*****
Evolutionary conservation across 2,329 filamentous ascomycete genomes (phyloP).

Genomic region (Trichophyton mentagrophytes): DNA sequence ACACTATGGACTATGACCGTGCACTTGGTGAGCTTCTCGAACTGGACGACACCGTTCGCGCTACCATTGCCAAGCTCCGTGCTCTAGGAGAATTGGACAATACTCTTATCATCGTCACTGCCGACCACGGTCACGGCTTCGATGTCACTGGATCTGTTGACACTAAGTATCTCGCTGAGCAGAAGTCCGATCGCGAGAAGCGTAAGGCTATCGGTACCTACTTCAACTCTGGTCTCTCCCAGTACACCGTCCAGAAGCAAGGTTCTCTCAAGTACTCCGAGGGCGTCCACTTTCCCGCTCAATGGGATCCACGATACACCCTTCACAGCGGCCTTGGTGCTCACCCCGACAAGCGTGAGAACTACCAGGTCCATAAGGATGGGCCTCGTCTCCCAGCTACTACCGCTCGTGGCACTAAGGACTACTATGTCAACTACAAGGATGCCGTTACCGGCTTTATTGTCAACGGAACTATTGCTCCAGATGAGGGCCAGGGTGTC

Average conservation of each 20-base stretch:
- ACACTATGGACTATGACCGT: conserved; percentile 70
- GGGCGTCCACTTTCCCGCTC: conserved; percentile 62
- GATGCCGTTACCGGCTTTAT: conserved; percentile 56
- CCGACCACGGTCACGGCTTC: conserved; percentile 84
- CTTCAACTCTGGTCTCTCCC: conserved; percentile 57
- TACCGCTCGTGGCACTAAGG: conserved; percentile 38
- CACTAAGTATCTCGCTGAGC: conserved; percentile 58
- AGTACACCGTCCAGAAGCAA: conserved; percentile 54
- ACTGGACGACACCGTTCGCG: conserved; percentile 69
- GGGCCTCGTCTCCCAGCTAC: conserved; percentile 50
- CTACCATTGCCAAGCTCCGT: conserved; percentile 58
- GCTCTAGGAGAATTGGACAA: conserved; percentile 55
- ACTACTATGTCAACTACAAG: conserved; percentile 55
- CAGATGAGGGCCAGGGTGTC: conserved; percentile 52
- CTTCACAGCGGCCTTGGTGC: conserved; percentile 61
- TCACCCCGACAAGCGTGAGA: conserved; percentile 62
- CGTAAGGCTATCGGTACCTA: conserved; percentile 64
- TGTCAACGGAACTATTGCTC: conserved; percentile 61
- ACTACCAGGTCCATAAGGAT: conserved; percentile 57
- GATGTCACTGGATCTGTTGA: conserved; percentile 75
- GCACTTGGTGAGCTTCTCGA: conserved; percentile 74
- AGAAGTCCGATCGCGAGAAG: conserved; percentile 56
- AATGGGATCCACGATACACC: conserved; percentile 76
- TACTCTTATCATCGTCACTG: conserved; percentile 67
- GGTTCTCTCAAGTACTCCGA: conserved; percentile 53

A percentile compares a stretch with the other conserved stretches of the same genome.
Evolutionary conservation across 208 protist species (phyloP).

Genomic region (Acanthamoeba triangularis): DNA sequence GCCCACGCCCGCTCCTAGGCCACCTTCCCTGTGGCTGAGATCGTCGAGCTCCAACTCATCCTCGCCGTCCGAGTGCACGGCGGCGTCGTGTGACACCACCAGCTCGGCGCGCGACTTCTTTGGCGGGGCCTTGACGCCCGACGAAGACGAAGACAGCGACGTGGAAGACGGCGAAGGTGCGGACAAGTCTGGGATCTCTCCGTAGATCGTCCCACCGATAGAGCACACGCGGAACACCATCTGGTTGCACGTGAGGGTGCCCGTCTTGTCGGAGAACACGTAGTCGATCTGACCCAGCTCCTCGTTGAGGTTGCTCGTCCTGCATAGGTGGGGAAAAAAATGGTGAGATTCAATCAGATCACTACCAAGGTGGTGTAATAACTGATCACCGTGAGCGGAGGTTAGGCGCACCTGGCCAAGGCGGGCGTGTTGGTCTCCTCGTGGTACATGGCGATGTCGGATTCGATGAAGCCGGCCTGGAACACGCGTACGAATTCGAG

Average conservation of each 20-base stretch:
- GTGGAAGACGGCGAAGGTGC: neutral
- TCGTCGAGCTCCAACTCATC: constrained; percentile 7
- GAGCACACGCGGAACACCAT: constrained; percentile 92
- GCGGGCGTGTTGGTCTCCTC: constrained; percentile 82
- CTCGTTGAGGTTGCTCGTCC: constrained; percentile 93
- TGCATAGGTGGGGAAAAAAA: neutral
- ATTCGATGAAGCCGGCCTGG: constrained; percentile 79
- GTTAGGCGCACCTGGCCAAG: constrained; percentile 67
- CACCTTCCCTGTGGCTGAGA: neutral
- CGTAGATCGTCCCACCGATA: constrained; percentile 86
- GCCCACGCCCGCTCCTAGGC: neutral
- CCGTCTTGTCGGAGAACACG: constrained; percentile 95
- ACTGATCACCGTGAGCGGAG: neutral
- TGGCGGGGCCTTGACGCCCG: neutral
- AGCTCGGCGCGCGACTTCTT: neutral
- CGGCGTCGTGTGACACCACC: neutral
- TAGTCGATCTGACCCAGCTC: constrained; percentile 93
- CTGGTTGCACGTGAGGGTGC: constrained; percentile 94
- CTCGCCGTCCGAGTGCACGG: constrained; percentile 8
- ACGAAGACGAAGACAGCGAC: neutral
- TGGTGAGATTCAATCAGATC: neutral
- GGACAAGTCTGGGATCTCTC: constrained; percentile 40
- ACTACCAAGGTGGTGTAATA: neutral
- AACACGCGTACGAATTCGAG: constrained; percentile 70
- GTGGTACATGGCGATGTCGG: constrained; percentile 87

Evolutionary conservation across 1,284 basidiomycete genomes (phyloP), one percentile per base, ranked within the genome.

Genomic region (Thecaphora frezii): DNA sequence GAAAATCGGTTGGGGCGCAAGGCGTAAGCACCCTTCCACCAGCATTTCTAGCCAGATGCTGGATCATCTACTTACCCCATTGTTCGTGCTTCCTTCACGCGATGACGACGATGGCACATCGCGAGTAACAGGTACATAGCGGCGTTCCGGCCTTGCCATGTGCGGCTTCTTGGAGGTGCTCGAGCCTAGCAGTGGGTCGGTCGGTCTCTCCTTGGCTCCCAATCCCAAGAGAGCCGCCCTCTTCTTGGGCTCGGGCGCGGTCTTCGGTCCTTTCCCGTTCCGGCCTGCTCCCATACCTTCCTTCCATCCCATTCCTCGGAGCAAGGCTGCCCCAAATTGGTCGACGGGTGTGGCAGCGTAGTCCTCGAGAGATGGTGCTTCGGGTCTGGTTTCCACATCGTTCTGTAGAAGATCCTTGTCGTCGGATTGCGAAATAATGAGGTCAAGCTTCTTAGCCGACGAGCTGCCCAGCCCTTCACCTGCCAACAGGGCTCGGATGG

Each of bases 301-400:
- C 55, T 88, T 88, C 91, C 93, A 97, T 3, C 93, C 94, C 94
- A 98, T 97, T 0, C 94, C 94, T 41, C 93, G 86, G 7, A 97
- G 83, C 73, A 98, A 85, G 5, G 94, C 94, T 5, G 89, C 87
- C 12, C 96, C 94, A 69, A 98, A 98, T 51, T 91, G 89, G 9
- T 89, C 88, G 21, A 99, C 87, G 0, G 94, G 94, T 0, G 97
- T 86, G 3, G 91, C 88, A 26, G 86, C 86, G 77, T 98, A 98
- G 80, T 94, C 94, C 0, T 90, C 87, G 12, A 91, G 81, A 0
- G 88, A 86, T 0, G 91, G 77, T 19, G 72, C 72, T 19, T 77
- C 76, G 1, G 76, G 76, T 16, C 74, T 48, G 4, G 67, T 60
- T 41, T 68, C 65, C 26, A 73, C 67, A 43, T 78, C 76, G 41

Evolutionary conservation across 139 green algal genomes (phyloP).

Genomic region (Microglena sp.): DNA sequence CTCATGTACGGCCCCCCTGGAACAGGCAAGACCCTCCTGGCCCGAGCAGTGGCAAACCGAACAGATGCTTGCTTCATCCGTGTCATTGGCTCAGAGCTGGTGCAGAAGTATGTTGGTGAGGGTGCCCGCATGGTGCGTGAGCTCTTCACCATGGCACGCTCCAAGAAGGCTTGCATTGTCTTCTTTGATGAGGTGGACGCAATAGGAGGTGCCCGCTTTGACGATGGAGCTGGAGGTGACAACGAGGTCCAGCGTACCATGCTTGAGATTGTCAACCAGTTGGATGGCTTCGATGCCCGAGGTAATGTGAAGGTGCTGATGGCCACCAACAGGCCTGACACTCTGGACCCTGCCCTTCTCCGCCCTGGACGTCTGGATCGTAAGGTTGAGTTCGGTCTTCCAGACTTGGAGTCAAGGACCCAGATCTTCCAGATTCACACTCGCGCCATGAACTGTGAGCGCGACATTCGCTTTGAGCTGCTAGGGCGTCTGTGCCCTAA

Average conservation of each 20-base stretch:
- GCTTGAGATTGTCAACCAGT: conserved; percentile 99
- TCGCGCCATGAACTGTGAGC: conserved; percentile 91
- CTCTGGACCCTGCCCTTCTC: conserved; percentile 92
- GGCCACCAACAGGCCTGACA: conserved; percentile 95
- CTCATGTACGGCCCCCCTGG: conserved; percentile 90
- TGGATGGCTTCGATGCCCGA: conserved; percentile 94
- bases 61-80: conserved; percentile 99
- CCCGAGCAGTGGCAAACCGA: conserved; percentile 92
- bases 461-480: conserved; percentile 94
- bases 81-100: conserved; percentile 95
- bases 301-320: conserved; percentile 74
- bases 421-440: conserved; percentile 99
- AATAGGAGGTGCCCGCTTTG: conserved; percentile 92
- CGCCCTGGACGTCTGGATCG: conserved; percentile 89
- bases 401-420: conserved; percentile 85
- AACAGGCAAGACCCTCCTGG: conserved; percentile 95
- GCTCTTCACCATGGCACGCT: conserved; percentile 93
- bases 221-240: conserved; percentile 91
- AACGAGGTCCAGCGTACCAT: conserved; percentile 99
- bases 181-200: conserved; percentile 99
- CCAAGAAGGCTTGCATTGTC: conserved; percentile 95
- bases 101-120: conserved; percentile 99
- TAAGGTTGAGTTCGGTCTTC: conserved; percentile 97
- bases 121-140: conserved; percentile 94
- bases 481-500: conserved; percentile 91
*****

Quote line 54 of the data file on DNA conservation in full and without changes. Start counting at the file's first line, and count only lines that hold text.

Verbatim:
- GGACAAGTCTGGGATCTCTC: constrained; percentile 40